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Italian Ways: On and Off the Rails from Milan to Palermo [NOOK Book]

Overview

“So inviting you might find yourself tempted to give the experience a whirl and ride the Italian trains yourself, book in hand.”—Liesl Schillinger, New York Times Book Review


Tim Parks’s books on Italy have been hailed as "so vivid, so packed with delectable details, [they] serve as a more than decent substitute for the real thing" (Los Angeles Times Book Review). Now, in his first Italian travelogue in a decade, he delivers a charming and funny portrait of Italian ways by ...
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Italian Ways: On and Off the Rails from Milan to Palermo

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Overview

“So inviting you might find yourself tempted to give the experience a whirl and ride the Italian trains yourself, book in hand.”—Liesl Schillinger, New York Times Book Review


Tim Parks’s books on Italy have been hailed as "so vivid, so packed with delectable details, [they] serve as a more than decent substitute for the real thing" (Los Angeles Times Book Review). Now, in his first Italian travelogue in a decade, he delivers a charming and funny portrait of Italian ways by riding its trains from Verona to Milan, Rome to Palermo, and right down to the heel of Italy.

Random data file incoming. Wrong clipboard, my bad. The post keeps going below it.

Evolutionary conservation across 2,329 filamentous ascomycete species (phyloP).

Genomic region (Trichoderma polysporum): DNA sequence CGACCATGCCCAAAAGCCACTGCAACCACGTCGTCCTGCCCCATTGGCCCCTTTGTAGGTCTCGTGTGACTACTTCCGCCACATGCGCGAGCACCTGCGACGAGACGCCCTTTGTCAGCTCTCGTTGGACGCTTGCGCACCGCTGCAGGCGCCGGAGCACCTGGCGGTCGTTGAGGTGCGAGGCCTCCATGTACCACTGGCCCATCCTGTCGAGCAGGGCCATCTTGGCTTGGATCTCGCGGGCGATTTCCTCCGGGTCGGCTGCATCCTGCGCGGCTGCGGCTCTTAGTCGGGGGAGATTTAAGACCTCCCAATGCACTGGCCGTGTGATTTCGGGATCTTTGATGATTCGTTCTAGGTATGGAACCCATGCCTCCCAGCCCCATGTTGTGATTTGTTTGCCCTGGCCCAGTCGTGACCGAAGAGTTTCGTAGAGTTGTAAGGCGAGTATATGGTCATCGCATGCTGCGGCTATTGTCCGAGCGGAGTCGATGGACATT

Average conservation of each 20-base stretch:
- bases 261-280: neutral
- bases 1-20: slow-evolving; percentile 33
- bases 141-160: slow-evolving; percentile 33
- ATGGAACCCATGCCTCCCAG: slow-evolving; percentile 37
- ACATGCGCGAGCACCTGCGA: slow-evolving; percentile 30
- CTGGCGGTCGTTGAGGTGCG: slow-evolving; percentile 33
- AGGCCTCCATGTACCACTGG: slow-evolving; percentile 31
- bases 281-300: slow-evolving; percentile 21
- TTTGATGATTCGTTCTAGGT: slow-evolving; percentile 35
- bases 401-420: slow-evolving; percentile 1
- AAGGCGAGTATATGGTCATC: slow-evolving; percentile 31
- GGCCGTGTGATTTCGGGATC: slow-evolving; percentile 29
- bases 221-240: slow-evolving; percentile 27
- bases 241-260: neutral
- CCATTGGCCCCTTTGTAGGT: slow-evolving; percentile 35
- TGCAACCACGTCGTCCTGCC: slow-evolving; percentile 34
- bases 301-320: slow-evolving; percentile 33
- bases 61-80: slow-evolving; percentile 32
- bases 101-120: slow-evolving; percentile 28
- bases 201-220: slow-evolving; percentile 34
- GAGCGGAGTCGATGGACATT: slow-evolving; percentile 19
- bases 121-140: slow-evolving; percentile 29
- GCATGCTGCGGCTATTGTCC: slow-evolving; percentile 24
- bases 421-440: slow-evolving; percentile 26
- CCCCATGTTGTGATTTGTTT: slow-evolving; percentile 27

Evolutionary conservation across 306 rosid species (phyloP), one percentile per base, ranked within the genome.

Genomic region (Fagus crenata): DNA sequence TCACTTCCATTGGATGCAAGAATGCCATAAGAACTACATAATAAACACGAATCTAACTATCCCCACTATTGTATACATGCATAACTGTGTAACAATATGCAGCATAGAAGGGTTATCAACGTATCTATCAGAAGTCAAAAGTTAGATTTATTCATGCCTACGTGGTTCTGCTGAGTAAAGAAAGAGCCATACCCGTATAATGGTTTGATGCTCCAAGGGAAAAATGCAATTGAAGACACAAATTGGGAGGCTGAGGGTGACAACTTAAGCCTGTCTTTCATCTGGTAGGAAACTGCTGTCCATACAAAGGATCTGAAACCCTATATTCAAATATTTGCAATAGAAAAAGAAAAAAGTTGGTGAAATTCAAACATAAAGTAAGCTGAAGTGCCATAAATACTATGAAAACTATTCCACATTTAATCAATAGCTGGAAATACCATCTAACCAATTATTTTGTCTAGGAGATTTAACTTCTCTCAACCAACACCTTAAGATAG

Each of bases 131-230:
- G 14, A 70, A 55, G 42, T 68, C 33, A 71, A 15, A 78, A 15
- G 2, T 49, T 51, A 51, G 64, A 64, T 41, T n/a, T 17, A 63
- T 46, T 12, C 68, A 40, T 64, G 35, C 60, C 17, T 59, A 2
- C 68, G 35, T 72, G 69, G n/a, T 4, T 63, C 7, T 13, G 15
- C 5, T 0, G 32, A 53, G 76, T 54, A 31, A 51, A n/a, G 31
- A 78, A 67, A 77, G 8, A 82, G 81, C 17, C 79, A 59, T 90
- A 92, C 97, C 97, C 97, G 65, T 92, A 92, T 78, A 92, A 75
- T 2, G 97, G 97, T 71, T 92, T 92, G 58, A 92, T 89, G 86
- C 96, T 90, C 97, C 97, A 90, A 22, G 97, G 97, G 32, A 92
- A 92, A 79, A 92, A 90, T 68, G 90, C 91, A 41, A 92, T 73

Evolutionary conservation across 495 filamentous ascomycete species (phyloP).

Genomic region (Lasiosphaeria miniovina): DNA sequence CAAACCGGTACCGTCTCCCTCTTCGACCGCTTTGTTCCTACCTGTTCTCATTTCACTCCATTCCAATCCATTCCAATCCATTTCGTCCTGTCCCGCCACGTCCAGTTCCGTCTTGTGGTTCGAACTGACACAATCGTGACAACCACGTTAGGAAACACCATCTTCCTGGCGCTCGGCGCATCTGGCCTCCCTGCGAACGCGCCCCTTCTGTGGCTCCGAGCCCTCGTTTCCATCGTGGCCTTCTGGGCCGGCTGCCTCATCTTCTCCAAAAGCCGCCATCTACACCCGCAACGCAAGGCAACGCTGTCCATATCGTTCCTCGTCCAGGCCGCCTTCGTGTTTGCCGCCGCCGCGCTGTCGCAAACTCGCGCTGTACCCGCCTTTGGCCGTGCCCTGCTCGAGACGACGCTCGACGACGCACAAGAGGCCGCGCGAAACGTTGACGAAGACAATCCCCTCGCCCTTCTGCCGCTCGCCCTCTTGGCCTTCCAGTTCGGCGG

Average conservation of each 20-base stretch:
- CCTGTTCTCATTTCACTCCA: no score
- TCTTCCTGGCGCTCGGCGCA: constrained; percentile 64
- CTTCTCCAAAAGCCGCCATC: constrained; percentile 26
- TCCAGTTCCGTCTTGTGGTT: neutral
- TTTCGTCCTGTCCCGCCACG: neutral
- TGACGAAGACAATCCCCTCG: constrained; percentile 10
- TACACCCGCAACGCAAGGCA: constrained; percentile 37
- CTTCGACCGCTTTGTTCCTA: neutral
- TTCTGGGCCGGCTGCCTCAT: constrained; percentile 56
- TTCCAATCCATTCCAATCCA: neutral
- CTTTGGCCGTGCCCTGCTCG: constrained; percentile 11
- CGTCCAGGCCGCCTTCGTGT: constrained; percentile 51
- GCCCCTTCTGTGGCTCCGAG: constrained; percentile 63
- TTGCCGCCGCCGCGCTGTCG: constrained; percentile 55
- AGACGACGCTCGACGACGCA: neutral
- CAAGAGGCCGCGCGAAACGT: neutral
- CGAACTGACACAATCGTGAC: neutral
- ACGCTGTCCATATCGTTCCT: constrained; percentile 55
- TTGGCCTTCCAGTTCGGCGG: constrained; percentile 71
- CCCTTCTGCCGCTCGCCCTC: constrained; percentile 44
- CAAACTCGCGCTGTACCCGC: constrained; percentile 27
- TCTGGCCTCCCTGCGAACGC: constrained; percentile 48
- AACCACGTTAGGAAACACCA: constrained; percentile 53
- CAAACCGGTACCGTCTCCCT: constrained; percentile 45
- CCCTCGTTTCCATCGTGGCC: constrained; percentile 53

Parks begins as any traveler might: "A train is a train is a train, isn’t it?" But soon he turns his novelist’s eye to the details, and as he journeys through majestic Milano Centrale station or on the newest high-speed rail line, he delivers a uniquely insightful portrait of Italy. Through memorable encounters with ordinary Italians—conductors and ticket collectors, priests and prostitutes, scholars and lovers, gypsies and immigrants—Parks captures what makes Italian life distinctive: an obsession with speed but an acceptance of slower, older ways; a blind eye toward brutal architecture amid grand monuments; and an undying love of a good argument and the perfect cappuccino.


Italian Ways also explores how trains helped build Italy and how their development reflects Italians’ sense of themselves from Garibaldi to Mussolini to Berlusconi and beyond. Most of all, Italian Ways is an entertaining attempt to capture the essence of modern Italy. As Parks writes, "To see the country by train is to consider the crux of the essential Italian dilemma: Is Italy part of the modern world, or not?"

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Editorial Reviews